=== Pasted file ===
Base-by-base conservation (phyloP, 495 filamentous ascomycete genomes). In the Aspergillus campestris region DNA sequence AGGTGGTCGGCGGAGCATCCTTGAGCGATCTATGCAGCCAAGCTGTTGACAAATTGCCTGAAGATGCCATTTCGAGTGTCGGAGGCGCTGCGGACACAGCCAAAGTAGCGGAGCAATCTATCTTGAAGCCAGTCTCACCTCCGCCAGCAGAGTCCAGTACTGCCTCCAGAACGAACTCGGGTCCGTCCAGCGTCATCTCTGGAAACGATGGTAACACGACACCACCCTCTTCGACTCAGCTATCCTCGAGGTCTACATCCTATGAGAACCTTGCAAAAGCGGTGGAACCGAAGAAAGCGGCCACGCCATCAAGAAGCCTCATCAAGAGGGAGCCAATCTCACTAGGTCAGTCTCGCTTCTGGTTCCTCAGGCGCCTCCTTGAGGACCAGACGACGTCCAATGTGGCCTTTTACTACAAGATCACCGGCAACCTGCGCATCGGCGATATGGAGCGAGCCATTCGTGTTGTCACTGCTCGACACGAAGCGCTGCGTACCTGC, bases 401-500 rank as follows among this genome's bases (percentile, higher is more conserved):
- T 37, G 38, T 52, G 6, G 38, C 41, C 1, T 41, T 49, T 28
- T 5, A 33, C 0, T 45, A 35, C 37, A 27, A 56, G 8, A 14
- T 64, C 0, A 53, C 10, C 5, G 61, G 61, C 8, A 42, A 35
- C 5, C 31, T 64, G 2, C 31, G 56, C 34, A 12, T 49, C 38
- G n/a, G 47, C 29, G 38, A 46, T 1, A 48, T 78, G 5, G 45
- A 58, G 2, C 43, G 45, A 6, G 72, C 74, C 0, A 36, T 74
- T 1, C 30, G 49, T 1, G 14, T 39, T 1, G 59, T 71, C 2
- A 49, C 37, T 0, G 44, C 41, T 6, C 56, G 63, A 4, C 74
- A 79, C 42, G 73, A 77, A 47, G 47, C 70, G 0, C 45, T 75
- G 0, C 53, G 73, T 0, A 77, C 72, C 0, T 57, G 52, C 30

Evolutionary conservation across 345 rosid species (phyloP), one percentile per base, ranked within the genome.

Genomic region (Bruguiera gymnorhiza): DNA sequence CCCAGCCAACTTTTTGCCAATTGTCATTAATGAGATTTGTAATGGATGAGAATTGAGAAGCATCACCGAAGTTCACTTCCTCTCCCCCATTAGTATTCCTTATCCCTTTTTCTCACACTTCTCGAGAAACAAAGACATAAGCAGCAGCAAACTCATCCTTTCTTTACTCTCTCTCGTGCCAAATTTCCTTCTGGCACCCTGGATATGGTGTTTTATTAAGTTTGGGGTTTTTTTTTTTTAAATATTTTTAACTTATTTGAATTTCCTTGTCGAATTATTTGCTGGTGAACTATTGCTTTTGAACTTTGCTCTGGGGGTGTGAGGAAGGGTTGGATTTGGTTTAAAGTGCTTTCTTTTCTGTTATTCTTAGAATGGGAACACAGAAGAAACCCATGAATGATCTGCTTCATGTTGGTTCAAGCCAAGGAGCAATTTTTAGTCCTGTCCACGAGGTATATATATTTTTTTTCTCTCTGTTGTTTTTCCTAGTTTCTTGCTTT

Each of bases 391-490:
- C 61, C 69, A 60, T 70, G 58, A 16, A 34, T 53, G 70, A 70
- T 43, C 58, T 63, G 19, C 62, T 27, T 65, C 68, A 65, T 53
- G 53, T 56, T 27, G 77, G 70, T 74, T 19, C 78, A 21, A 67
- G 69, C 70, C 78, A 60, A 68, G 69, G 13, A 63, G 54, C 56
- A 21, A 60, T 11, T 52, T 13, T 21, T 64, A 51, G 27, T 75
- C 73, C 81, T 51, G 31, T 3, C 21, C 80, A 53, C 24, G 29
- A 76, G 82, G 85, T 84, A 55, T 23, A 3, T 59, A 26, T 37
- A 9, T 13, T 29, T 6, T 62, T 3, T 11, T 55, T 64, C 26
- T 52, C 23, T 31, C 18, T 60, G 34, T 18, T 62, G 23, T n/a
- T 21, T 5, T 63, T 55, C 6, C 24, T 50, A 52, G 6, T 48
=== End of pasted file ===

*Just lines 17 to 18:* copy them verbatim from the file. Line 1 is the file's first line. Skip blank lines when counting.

- G 53, T 56, T 27, G 77, G 70, T 74, T 19, C 78, A 21, A 67
- G 69, C 70, C 78, A 60, A 68, G 69, G 13, A 63, G 54, C 56